We featured this fabulous collection of digitized 78rpm records in August 2017, shortly after the Internet Archive released this collection. Since then, this collection has grown to include over 60,000 recordings. We love this collection not only because it is a delight to browse, but also because it documents a number of important movements in twentieth-century music history including early girl groups, calypso, gospel, folk, blues, and much, much more. Folks interested in staying abreast about new additions to this collection may want to follow the 78rpm Collection on Twitter: username @great78project.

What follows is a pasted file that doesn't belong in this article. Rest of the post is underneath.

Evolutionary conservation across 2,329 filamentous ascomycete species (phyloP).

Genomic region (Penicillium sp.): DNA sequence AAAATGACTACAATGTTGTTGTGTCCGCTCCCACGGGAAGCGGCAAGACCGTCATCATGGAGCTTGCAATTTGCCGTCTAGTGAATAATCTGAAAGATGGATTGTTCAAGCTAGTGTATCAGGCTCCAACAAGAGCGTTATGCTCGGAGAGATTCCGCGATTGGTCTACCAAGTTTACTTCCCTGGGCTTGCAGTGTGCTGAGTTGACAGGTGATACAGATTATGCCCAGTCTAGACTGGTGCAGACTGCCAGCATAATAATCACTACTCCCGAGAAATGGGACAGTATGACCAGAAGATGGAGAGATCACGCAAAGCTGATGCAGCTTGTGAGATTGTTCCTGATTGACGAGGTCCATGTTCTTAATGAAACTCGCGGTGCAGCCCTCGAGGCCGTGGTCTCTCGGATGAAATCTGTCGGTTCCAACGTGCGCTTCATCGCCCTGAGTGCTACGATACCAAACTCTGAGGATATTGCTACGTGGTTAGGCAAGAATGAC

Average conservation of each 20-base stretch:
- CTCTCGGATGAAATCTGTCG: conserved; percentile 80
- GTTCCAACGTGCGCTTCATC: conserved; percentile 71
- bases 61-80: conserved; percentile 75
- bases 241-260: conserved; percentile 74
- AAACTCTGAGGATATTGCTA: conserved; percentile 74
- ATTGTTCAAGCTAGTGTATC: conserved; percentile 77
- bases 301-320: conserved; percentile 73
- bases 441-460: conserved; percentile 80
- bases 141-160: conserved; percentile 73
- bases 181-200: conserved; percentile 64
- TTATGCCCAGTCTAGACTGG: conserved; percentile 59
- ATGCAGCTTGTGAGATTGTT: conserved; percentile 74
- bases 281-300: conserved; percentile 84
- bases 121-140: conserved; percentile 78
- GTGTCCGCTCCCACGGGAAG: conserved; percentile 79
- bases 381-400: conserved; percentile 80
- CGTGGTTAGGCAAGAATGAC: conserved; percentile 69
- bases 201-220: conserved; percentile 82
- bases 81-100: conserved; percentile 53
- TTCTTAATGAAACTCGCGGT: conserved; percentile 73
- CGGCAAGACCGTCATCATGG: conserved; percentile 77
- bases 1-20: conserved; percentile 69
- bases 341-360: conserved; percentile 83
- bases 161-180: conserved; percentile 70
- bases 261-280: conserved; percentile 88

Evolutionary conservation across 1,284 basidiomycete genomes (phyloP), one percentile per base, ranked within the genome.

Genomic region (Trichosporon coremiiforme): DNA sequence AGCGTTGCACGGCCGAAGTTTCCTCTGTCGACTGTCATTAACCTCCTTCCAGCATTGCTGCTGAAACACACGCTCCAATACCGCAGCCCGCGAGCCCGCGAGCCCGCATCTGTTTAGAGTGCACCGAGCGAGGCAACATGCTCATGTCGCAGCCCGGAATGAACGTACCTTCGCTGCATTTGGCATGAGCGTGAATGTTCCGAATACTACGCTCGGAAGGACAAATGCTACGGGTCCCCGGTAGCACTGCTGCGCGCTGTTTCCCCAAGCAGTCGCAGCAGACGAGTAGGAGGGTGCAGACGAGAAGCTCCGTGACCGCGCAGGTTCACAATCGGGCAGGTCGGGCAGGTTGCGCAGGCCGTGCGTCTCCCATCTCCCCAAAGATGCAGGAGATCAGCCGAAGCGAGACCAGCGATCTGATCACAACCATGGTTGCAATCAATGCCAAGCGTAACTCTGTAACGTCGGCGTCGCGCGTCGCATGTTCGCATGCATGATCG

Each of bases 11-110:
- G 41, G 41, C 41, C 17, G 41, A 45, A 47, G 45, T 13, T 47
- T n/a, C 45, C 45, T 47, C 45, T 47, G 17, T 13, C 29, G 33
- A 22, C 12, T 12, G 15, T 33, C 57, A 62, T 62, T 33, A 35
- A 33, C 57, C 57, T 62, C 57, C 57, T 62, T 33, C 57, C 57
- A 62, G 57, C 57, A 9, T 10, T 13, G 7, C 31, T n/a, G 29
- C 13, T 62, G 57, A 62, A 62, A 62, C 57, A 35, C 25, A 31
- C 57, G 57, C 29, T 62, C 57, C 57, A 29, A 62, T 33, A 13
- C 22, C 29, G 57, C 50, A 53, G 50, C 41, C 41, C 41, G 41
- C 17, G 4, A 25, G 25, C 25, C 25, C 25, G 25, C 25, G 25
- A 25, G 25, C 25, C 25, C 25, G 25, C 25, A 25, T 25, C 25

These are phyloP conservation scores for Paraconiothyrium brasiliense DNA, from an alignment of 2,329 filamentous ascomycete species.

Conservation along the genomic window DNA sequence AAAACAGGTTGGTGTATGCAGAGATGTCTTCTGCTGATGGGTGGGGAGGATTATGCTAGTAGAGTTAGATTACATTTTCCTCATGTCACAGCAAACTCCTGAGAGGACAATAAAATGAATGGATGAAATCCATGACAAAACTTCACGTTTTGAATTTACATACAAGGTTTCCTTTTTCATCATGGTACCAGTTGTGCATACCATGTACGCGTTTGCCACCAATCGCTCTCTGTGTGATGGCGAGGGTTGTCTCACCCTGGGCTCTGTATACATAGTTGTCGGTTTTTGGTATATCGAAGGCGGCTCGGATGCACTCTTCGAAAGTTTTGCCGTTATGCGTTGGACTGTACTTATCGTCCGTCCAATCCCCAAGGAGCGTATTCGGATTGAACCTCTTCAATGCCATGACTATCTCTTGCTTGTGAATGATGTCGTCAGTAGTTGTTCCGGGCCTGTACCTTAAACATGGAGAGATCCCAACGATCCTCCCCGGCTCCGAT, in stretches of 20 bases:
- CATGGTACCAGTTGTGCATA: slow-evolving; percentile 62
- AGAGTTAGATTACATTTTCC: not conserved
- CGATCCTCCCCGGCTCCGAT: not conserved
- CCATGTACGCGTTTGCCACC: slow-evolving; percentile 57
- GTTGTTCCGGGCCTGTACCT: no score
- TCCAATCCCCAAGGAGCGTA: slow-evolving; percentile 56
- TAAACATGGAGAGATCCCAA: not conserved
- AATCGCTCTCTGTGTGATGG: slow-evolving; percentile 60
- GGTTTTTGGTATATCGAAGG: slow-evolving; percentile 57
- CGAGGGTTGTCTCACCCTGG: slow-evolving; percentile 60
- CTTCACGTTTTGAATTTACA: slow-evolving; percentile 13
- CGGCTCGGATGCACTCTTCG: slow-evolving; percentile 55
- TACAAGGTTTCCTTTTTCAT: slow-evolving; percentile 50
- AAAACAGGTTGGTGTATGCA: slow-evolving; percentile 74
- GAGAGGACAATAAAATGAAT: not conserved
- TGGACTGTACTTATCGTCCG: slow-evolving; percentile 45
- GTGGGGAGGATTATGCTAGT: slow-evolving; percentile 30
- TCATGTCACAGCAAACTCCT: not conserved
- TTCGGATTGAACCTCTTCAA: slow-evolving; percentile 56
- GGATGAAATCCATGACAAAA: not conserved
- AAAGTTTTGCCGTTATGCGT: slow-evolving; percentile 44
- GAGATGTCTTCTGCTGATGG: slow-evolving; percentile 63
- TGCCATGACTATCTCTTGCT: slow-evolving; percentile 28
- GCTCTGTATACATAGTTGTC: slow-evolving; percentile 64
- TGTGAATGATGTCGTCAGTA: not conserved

The Internet Archive recently unveiled this digitized collection of over 25,000 recordings from 78rpm records. First introduced in 1898, 78 revolutions per minute (rpm) records were especially popular between 1920 and the late 1950s and continued to be produced as late as the 1970s. This collection provides a glimpse into a range of music produced throughout the twentieth century, including big band music, polka, gospel, country western, blues, novelty tunes, and much more. Visitors are invited to browse this collection by year (the earliest two records in this collection are George P. Watson's "Sleep Baby Sleep" and "Medley of Emmett's Yodels" from the year 1902), topics & subjects, collection, creator, or language. This collection includes both well-remembered classics by artists such as Bing Crosby, Count Basie, and Judy Garland, as well as a number of more obscure records. There are also a few non-musical recordings, such as Yiddish language lessons and President Franklin Delano Roosevelt addressing Congress in 1942.